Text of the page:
As you’re limited to the movement of the machine, leg extensions have very low levels of variability.
Apart from using one leg at a time to perform the exercise, there aren’t too many ways to vary your leg extension experience.
Front squats have a much greater variability level than leg extensions.
A lot of this comes down to the fact that front squats are a free-weights exercise whereas leg extensions are machine-based.
Any machine-based exercise, like leg extensions, have extremely limited variability simply because the machines are designed to move in one way with minimal room for error.
If you think of front squats in terms of just the movement involved, it’s a fairly straightforward exercise.
When you consider the technique and risk involved though, the difficulty level rises somewhat.
The technique for front squats has to be correct to prevent injury.
The exercise places a large amount of stress on your quads. So, unless you already have a good foundation of strength in your leg muscles, front squats are a very challenging exercise.
Front squats are better suited to more experienced gym-goers who have a good idea of the technique and how their body should be moving throughout the movement.
Leg extensions are pretty easy to do considering the machine won’t usually move unless you’re doing them correctly.
That being said, it’s important to ensure the weight is appropriate and you have an understanding of the technique involved to get the most out of leg extensions.
While both exercises are relatively easy in terms of the movements required, front squats are a harder exercise to perform correctly and safely.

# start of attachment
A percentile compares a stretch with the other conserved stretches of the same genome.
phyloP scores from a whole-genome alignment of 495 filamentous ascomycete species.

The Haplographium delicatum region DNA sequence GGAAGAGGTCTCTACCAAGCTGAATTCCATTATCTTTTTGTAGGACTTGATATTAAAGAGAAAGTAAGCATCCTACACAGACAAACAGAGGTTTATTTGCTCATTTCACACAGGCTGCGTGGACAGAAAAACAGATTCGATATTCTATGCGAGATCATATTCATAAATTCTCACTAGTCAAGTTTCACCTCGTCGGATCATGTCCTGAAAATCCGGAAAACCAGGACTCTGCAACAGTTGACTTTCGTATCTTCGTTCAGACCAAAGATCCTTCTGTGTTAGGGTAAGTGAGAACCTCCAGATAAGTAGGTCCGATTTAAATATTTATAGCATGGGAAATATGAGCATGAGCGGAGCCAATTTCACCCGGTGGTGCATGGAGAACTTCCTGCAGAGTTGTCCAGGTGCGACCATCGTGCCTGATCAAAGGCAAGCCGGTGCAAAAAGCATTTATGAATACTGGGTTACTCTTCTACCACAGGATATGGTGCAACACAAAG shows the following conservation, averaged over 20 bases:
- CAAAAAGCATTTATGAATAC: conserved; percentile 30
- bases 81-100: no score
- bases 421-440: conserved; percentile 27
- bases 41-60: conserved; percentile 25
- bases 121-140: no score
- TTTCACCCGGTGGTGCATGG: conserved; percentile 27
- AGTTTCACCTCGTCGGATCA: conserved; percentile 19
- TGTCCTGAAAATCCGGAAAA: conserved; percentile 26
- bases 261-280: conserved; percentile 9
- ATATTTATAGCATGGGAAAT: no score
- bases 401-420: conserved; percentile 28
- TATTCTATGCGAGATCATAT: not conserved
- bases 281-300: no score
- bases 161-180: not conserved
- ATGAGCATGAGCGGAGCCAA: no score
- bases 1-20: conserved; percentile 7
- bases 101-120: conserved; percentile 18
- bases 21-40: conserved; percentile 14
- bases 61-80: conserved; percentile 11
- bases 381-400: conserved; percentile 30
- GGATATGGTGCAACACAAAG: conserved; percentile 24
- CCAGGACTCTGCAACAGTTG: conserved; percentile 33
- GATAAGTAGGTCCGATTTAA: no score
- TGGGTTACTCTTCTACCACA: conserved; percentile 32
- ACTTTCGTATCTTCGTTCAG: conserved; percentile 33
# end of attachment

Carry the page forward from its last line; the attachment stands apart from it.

The leg extension machine does a good job of making sure you’re in the correct position and using the correct technique
This goes a long way in keeping the difficulty level low for the exercise.
When front squatting, it’s extremely important that your body position and technique are correct to minimize the risk of injury.
You also need to make sure the weight is appropriate as this is a common area where people get it wrong and put themselves at risk.
When using the leg extension machine, you need to keep the weight in mind as it’s quite easy to gain a false sense of confidence as you might think the machine will keep you safe.
The position of the pads on your legs also needs to be considered to ensure excessive pressure isn’t placed on your ankles or knees.
Front Squats vs Leg Extensions: Which Is Best?
If you’re looking for a more challenging leg exercise that focuses on your quads, but brings in other large leg muscles, then front squats will be better.
If you want to isolate your quads and perform an exercise where it’s easier to nail the technique, then leg extensions might be better for you.
Both of these exercises are great quad builders, so it’ll likely come down to which one you prefer more as to whether you add front squats or leg extensions to your leg workouts.
Hope this helped!
I’ve been in the fitness and strength training industry for nearly a decade. In that time, I’ve gained 30 pounds of muscle, written hundreds of articles, and reviewed dozens of fitness supplements. As for my educational background, I’m a currently studying for my Active IQ Level 3 Diploma in Personal Training.